There was a notable void in the Albuquerque running community in 2020 when the COVID-19 pandemic resulted in the cancelation of the Duke City Marathon.
“The running community is so tight-knit. Not having an in-person race in 2020 was really hard on everyone,” said Burt Trembly, board member with the Duke City Marathon. “People like getting together and like running together. We’ve seen that. I think the pandemic kind of showed us that.”
The long-running – no pun intended – tradition will return in its intended form Sunday, Oct. 17, with a course that starts and ends at Civic Plaza in downtown Albuquerque. In addition to the marathon itself, there will be six other races to choose from: a marathon relay, a half-marathon, a 10K run, a 5K run, a 10K walk and a 5K walk.
The significance of having one of the city’s signature events back in place is not lost on Trembly, who has been involved with the race for nearly two decades.
“It’s huge,” he said. “We like to say that there are three major things that take place every fall in New Mexico. That’s the State Fair, the Balloon Fiesta and, right on the heels of the Balloon Fiesta, comes the Duke City Marathon, which is the longest-running and premier fitness event in the state. In fact, we’re still the only Boston Marathon qualifier in the whole state. We’ve been around since 1984. Even without being able to have an in-person race last year, it’s still stronger than ever.”
According to Trembly, Duke City Marathon officials have received a barrage of emails and calls regarding the event on a near-daily basis.
“People are very excited,” he said. “I think there’s a great energy out there for an in-person race, since we weren’t able to do so last year.”
Start times are staggered about 15 minutes apart, which should help alleviate concerns about congestion at the beginning of races. Additionally, volunteers at the “motivation stations,” which provide water, Gatorade, medical supplies and general assistance, will be masked and gloved. Otherwise, Trembly says the Duke City Marathon will adhere to the state’s current safety guidelines regarding the ongoing pandemic. Neither a vaccination card nor proof of a recent negative COVID-19 test will be required at the event.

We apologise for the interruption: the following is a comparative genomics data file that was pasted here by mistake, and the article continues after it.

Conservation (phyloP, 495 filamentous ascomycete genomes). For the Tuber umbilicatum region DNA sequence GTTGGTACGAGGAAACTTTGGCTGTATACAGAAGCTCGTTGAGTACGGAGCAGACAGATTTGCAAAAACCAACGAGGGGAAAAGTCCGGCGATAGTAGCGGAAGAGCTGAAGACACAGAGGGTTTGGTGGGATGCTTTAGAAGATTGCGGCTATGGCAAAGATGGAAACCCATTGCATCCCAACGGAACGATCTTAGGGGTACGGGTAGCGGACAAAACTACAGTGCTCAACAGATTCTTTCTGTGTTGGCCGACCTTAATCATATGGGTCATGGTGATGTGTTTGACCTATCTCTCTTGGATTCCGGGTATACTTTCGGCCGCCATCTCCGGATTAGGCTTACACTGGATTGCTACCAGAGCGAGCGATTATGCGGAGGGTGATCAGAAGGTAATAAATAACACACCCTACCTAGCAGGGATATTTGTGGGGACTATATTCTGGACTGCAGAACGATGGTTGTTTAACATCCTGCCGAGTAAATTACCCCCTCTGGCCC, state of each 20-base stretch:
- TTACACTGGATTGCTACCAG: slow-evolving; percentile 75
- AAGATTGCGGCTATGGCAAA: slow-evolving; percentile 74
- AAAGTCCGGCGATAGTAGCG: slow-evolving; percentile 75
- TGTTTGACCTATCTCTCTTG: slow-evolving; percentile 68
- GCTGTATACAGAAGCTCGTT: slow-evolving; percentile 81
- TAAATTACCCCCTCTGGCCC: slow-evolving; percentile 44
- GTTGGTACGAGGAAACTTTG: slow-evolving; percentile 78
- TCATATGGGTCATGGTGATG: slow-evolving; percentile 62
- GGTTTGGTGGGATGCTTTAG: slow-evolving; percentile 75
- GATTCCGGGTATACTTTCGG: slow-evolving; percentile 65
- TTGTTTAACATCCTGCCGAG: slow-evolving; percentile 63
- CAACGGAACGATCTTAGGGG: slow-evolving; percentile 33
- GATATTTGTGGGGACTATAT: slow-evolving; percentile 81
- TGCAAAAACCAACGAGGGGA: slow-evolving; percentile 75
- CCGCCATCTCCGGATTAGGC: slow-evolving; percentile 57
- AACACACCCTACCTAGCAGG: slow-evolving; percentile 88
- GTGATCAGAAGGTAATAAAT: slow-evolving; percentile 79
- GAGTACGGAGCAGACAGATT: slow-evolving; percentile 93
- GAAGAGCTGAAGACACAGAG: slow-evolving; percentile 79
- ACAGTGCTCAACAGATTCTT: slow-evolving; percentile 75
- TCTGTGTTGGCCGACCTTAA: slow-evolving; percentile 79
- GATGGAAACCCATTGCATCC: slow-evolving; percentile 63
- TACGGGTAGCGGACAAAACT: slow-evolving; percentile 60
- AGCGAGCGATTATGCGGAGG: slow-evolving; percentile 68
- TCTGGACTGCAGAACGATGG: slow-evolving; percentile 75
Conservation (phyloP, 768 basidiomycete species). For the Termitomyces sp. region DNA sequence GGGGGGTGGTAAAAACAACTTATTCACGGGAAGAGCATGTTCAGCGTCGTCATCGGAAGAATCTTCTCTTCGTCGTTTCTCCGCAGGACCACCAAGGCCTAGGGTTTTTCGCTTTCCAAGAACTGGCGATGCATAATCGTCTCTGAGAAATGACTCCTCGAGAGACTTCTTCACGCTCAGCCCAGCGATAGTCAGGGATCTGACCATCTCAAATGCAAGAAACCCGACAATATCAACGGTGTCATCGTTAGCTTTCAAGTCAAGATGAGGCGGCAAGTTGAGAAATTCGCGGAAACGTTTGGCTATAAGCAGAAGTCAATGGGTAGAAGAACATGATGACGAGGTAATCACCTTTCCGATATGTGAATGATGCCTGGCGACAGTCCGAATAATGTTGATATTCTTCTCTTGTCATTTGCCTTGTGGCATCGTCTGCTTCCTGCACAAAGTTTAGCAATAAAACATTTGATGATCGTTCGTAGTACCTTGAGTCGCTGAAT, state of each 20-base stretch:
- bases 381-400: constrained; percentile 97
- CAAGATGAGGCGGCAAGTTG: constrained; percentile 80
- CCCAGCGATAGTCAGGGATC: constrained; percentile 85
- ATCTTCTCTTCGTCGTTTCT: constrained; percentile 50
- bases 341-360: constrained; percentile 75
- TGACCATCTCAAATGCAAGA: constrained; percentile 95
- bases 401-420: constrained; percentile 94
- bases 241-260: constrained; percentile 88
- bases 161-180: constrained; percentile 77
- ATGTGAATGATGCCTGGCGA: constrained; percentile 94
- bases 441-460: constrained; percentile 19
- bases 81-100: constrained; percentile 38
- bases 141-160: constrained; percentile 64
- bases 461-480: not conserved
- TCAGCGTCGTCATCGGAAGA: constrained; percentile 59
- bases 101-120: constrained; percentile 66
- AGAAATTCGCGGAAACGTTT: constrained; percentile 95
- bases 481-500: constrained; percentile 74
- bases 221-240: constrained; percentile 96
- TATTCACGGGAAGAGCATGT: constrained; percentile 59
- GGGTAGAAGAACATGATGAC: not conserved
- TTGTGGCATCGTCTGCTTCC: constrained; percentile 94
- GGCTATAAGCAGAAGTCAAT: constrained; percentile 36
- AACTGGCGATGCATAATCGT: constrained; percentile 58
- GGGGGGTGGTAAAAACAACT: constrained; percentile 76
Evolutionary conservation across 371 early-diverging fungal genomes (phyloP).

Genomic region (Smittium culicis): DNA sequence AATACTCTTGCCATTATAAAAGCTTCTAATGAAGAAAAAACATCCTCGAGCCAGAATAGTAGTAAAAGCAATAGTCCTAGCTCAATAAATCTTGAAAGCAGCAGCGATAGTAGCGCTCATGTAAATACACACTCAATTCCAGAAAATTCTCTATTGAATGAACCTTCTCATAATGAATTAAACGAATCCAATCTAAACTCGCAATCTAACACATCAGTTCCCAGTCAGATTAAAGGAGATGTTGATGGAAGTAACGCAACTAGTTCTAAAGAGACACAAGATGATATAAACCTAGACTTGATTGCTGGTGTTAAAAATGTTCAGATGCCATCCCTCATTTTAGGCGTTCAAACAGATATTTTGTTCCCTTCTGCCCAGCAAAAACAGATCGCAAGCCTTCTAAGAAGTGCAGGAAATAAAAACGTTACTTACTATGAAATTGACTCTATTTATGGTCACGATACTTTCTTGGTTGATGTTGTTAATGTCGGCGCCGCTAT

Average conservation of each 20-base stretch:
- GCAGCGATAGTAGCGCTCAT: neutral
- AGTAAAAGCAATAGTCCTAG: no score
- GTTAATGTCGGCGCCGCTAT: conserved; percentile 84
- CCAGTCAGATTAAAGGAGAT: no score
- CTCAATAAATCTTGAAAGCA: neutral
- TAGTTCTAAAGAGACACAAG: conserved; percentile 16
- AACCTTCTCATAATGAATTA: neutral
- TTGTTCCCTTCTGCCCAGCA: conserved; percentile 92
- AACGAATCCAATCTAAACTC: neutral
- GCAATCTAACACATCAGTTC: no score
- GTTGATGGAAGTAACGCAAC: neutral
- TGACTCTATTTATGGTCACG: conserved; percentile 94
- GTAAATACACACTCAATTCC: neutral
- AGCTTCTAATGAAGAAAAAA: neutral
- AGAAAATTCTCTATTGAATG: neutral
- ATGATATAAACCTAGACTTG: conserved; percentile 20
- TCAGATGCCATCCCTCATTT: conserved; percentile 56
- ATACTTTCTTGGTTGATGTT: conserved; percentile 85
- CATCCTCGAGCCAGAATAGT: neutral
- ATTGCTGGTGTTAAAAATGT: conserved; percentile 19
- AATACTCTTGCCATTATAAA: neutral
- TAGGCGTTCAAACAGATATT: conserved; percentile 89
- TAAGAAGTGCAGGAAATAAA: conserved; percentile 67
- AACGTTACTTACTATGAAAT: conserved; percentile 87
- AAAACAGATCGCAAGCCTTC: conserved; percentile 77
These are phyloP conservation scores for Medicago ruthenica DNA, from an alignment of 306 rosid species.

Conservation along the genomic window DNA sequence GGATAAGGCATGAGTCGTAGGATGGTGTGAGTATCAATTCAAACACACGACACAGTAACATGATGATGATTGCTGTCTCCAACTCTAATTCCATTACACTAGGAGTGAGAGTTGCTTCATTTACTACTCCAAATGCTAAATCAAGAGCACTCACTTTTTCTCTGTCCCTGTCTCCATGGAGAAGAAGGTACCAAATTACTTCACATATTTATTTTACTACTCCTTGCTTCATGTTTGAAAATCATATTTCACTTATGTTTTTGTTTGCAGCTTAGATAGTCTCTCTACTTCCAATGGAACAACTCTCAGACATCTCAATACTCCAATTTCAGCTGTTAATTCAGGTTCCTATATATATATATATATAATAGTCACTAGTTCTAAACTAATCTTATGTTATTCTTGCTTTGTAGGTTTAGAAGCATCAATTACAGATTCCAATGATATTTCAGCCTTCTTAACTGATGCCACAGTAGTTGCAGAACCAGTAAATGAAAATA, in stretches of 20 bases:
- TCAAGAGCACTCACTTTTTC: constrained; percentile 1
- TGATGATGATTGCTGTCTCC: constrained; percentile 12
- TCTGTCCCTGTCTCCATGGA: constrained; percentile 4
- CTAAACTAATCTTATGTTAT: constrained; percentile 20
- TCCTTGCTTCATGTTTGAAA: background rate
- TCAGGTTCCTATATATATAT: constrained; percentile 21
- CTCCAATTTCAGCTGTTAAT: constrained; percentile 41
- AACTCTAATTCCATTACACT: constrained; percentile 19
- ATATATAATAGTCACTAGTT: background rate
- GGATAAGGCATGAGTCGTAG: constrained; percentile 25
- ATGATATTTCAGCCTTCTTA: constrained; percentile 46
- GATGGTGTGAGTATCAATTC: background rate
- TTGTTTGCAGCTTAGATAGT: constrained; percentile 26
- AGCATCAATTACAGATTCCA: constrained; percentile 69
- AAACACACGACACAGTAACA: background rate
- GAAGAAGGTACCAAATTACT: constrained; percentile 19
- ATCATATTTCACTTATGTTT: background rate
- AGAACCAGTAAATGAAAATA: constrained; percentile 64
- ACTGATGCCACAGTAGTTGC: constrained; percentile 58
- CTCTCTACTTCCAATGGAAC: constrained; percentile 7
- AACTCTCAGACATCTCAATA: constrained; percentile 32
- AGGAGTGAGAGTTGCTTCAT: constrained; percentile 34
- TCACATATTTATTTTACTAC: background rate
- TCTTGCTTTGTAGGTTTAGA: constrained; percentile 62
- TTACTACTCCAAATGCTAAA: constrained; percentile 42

“We have seven different races and they all start at different times. It’s not like there’s 4,000 people crowded into one starting line,” Trembly said. “So they’re pretty spread out already. We’ll be making announcements to continue to spread out near the starting line, because that’s really the only time crowds are together. … People coming across the finish line are rarely in big groups.”
Attendees can make a weekend of the festivities. On Saturday, Oct. 16, there will be a Health & Fitness Expo at the Convention Center from 9 a.m. to 6 p.m., which is where last-minute registration packets will be available for late sign-ups. One notable new addition to the proceedings on Sunday is a beer garden, which serves Michelob Ultra from 7 a.m. to 1 p.m. Marathon participants will receive beverages at a discounted rate. The race also aids a good cause, with a portion of the proceeds going to the Boys and Girls Club of Central New Mexico. As far as registration numbers go, Trembly says it’s difficult to quantify whether numbers are up or down because all the 2020 entries have carried over to this year.
“The other thing is, because there is still a mask mandate in New Mexico and because the coronavirus is obviously still out there, I think you’ll have some people who might want to give it one more year,” Trembly said. “You have both. You have some people who are really excited to get back and be together again. And then you have some people saying, ‘You know what, I’ll wait one more year.’ ”
Duke City Marathon officials have monitored both the State Fair and the Balloon Fiesta, and are confident that the state can complete its fall trifecta of popular events this weekend.
“We feel really good about what we’re able to pull off in terms of a safe and in-person race,” Trembly said. “Our basic course is outside and Civic Plaza is outside. Everything on the race day is outside. If people are comfortable wearing a mask, that’s great. If they’d rather run without a mask, that’s great, too. It’s their choice.”